Philadelphia-based artist Becky Suss (born 1980) explores ideas of intimacy, domesticity and memory. Her large-scale paintings of interiors are holistic representations of the sensory and remembered qualities of space, while her small paintings of objects and books offer a library of charged personal items.
Devoid of figures, Suss’ style uses flattened architecture, exaggerated proportions and distorted perspective to amplify the tension between the factual and the fictitious, mirroring the plasticity of memory, continually reformed and revised. Suss often questions the stereotypes of domesticity as they relate to the lives of women in America; she is fascinated by American culture’s simultaneous dismissal of and dependence on homemaking and homemakers, and is inspired by her own personal heritage―the generations of women in her family who managed the domestic sphere without recognition. This volume surveys her work.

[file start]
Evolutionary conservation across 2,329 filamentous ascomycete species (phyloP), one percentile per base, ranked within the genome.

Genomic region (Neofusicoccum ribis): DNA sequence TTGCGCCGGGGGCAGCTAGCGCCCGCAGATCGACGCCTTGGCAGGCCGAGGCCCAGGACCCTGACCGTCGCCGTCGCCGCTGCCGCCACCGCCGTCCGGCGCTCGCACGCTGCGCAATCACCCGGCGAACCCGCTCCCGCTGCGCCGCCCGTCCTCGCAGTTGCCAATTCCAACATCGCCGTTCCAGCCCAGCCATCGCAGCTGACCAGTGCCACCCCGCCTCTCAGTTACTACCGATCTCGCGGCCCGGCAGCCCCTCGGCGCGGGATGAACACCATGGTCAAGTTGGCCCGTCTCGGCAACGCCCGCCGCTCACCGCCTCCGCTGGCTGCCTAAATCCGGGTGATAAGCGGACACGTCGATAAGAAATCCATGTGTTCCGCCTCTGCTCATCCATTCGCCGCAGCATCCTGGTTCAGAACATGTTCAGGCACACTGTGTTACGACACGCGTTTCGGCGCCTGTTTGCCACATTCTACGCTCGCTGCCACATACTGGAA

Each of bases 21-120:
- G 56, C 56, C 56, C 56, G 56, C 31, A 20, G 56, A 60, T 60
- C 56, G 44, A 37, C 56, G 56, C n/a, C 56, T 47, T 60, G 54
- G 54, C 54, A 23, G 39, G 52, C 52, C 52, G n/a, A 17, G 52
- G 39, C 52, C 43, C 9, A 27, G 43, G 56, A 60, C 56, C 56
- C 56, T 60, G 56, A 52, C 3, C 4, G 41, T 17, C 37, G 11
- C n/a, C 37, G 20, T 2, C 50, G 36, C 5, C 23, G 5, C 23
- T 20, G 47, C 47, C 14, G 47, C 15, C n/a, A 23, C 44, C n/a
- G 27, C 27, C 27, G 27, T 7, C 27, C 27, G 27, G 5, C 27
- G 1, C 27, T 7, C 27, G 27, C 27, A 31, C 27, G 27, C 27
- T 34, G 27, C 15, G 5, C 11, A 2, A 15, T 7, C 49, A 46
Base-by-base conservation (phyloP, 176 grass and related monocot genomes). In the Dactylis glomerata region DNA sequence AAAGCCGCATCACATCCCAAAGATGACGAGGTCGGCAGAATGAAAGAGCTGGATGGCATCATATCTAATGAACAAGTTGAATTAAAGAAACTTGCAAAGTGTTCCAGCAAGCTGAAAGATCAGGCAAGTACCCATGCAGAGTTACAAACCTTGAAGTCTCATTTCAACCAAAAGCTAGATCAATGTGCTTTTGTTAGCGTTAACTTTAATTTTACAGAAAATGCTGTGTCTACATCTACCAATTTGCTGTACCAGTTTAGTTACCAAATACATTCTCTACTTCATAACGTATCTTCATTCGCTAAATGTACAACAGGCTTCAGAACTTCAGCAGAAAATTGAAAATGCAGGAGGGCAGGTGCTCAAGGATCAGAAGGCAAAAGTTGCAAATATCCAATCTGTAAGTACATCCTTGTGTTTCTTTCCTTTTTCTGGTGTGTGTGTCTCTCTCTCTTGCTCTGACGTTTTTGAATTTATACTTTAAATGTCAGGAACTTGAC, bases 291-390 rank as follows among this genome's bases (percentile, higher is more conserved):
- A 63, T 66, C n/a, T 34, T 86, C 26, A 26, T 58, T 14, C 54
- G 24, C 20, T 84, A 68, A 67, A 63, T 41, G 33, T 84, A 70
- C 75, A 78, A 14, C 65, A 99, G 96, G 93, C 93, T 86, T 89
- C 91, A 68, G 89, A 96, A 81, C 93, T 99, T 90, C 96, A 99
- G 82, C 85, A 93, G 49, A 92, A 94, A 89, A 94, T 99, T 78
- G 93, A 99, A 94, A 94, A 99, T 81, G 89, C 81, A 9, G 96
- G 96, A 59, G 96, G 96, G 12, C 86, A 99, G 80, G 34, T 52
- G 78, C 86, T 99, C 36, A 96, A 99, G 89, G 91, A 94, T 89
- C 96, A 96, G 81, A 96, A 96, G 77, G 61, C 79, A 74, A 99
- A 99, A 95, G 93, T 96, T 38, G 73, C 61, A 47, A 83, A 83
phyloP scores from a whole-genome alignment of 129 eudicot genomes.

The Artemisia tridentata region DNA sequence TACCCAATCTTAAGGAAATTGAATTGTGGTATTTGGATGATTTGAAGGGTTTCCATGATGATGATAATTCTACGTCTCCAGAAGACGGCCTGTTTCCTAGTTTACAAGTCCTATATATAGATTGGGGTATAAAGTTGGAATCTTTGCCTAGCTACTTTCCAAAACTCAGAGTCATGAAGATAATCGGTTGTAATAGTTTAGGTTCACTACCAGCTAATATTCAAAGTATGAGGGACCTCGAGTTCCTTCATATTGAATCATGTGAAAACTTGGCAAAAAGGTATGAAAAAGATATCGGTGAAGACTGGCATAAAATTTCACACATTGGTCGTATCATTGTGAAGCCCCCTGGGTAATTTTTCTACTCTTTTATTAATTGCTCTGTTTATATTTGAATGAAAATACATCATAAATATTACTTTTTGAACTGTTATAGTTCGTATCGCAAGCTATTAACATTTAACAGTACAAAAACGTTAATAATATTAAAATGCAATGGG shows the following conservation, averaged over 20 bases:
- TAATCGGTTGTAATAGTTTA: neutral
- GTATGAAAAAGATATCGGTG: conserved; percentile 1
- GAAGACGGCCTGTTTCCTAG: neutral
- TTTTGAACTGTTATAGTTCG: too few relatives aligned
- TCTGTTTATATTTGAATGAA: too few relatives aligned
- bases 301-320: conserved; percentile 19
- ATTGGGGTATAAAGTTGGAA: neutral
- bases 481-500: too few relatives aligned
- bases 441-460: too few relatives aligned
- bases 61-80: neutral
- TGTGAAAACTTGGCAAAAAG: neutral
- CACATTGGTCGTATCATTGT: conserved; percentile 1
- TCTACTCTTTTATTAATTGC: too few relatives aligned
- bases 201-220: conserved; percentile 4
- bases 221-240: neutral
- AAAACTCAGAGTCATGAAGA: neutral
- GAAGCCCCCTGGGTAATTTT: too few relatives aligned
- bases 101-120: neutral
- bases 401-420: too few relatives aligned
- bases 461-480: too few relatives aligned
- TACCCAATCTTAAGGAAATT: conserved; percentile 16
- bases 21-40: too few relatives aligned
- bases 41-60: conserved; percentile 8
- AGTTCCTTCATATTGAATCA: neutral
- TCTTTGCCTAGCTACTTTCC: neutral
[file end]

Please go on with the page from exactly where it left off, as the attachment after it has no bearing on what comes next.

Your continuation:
- 199 pages